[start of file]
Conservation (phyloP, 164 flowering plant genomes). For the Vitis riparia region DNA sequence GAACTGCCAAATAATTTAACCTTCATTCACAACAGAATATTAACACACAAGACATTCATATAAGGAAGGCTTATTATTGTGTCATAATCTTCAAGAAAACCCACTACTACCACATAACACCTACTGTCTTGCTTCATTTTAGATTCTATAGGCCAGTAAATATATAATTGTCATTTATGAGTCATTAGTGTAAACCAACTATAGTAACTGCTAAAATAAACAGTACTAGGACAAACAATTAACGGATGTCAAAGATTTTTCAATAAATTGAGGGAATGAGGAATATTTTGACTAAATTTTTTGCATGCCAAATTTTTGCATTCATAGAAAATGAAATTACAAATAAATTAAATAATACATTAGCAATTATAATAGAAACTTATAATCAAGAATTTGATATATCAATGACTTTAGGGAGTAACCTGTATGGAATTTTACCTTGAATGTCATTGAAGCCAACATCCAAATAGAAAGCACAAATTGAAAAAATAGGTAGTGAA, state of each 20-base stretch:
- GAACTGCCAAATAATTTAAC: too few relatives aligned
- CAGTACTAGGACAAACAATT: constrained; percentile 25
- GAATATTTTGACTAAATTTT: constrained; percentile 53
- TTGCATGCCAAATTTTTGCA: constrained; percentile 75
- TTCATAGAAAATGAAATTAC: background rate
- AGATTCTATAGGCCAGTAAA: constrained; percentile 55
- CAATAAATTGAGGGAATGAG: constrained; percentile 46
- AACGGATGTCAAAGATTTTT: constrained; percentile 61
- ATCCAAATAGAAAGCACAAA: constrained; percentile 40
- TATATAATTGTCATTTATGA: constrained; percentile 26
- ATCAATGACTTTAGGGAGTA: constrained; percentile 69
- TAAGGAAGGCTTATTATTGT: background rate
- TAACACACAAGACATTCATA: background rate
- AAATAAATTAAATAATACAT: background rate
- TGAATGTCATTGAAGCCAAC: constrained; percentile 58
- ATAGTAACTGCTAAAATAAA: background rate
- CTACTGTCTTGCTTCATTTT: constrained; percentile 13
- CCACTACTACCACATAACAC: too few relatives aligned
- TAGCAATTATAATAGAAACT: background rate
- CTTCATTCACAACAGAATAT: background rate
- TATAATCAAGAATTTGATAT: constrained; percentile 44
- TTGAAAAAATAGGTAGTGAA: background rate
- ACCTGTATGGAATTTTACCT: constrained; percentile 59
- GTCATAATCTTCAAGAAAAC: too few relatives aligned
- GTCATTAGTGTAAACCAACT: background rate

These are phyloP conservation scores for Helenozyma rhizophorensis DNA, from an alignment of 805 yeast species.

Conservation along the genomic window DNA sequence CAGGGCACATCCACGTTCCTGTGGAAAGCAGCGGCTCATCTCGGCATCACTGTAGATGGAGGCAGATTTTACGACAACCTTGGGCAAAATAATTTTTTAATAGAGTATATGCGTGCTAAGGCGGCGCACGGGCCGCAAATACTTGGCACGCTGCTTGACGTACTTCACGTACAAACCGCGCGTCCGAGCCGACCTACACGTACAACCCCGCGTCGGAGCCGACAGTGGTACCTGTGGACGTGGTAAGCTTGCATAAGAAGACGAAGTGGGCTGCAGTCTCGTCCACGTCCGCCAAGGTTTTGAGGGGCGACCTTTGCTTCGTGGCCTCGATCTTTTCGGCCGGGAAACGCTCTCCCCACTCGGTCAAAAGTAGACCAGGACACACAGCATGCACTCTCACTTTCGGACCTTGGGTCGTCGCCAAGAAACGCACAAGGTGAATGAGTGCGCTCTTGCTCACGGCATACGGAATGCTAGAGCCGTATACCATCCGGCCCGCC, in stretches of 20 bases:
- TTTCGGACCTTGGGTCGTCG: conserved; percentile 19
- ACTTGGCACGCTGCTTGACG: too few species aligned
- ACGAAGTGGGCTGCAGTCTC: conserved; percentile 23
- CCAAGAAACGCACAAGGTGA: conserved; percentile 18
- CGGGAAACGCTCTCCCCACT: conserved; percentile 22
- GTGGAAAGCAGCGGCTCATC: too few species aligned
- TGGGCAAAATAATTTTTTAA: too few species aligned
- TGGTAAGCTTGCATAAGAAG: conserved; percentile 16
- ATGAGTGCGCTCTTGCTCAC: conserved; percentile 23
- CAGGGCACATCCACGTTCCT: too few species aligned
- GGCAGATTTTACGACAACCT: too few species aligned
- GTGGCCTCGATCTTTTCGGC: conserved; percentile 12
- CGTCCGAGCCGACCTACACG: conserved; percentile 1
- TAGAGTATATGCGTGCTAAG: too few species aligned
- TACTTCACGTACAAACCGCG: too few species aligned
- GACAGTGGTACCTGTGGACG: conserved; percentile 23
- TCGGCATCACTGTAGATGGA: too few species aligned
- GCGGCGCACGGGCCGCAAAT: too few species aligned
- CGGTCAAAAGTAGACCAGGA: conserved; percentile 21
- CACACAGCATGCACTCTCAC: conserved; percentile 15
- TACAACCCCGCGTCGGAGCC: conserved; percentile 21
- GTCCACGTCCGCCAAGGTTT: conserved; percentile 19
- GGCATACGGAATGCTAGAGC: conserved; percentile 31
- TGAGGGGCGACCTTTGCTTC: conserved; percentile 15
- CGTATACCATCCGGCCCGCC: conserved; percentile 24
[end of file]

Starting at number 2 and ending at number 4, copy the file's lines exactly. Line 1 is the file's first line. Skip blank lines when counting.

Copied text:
- GAACTGCCAAATAATTTAAC: too few relatives aligned
- CAGTACTAGGACAAACAATT: constrained; percentile 25
- GAATATTTTGACTAAATTTT: constrained; percentile 53